Killikelly-Lee certainly has a developed understanding for someone who has been on varsity for just one full season, but he is far from a finished product. Unlike when Foxworth was at Western Tech, Killikelly-Lee doesn't have quite the same football smarts and unreal game speed.
"He's still getting there in terms of football sense," Lagon said. "That said, the difference in Dominique's football sense from his junior to his senior year was exponential. I'm hoping Juleon can have the same epiphany. This year will tell a lot."
Killikelly-Lee knows how important this year is. After all, his college future is at stake.
This offseason he's already lowered his 40 time and added several pounds of muscle to his 6-foot, 185-pound frame. And when he's not studying, he's watching film, trying to find flaws in his footwork and form.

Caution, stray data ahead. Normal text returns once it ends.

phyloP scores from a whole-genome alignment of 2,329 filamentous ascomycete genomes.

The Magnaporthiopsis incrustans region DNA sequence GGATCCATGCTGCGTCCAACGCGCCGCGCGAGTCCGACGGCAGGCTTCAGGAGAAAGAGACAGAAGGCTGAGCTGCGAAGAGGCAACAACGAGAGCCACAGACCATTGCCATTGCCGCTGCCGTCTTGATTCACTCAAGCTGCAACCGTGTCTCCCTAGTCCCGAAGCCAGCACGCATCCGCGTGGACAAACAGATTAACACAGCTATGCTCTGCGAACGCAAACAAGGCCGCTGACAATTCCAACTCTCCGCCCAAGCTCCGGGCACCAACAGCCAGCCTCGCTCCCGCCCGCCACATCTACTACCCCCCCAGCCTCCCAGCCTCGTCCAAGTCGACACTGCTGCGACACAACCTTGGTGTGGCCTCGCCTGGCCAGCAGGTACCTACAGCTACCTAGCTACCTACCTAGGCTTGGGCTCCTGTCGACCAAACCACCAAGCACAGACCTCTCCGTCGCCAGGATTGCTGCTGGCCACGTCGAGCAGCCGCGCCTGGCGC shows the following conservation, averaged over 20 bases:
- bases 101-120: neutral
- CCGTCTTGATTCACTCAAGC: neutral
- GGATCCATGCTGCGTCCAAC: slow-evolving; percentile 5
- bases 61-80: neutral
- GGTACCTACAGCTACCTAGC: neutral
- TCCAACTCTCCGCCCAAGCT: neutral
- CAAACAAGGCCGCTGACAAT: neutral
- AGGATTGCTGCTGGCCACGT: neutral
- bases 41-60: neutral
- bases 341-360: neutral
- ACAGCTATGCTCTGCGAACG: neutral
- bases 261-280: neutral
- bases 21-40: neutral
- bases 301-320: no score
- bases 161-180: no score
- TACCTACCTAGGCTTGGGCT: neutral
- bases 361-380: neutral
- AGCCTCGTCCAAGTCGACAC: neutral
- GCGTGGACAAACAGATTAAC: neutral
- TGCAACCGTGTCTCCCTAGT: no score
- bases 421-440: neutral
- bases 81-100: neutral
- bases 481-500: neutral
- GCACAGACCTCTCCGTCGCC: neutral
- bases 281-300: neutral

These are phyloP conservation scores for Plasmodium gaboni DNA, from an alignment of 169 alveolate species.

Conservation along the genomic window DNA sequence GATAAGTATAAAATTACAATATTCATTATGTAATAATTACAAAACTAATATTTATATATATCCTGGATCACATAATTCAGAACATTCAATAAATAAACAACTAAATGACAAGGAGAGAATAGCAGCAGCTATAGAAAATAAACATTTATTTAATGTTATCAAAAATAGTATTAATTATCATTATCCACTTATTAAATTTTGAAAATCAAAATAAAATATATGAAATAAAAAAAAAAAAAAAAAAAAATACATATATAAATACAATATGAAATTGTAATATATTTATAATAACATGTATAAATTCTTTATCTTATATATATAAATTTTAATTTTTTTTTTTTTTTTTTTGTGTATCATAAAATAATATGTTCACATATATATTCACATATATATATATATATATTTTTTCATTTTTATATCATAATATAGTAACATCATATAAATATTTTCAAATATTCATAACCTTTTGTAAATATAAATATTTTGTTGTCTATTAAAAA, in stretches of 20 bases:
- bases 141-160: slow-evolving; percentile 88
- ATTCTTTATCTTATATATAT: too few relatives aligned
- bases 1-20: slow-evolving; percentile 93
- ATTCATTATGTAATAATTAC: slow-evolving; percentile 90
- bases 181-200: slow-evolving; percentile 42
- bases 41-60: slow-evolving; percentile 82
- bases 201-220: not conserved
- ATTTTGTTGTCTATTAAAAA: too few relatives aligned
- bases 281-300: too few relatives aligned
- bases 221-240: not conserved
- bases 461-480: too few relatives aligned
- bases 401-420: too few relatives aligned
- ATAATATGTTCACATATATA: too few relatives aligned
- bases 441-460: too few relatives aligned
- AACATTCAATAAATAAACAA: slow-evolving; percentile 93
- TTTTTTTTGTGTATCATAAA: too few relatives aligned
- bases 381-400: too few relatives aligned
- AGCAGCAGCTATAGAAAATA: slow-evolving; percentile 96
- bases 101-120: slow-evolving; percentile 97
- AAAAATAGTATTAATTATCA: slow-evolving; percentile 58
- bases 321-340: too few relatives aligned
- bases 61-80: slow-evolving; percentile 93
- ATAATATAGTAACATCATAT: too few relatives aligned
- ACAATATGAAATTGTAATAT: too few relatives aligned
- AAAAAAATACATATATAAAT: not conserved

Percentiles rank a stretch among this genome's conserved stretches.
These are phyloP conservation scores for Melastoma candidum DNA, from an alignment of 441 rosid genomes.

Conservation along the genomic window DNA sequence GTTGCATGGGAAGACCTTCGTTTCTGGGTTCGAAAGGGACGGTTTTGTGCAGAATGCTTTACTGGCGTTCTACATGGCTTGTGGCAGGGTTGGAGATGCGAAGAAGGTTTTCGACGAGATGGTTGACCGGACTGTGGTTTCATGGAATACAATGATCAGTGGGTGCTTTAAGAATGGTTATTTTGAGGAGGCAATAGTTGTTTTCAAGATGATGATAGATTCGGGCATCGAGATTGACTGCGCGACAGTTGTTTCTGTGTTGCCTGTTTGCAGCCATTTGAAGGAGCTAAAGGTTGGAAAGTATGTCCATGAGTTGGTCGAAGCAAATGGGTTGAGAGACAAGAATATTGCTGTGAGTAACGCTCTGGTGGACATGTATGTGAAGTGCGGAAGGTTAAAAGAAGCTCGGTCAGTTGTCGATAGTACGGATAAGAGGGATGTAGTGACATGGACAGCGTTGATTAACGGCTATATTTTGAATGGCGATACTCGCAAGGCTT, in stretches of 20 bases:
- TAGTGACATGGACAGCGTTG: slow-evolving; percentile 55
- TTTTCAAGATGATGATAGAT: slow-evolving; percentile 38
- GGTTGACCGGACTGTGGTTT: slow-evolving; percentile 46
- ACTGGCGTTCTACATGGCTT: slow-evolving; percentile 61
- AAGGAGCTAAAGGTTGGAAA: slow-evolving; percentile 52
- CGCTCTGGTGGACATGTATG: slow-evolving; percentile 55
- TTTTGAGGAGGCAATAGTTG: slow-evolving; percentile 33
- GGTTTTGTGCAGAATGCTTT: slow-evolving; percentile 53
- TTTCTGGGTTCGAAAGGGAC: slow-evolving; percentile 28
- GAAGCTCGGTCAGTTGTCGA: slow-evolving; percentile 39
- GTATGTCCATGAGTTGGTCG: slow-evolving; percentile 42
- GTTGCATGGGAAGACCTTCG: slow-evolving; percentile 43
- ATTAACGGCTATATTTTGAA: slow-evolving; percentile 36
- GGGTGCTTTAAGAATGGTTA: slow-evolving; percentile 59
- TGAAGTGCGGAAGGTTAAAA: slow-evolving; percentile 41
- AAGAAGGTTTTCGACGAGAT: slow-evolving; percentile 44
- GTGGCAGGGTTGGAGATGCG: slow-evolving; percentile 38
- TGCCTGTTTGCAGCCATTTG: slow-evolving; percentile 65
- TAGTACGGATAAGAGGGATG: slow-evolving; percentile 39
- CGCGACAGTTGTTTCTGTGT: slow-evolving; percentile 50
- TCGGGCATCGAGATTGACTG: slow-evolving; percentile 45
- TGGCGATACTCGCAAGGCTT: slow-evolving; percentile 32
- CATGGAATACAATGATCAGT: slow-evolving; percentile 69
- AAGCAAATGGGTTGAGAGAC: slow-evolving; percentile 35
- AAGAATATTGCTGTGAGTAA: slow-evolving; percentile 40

Killikelly-Lee is so focused on football he even gave up track this winter.
"I had to let it go because I kept losing too much weight," he said. "I have to be in top football shape for prospect camps and combines. My goal is to play Division-I football, and I'll do whatever it takes to get there."
Of course, the last Division-I football player out of Western Tech went to earn a spot in the NFL. Now, Lagon isn't bold enough to project that same career path for Killikelly-Lee, but he's not ruling it out either.
"Juleon has tremendous upside and potential," Lagon said. "It's up to him how good he can be."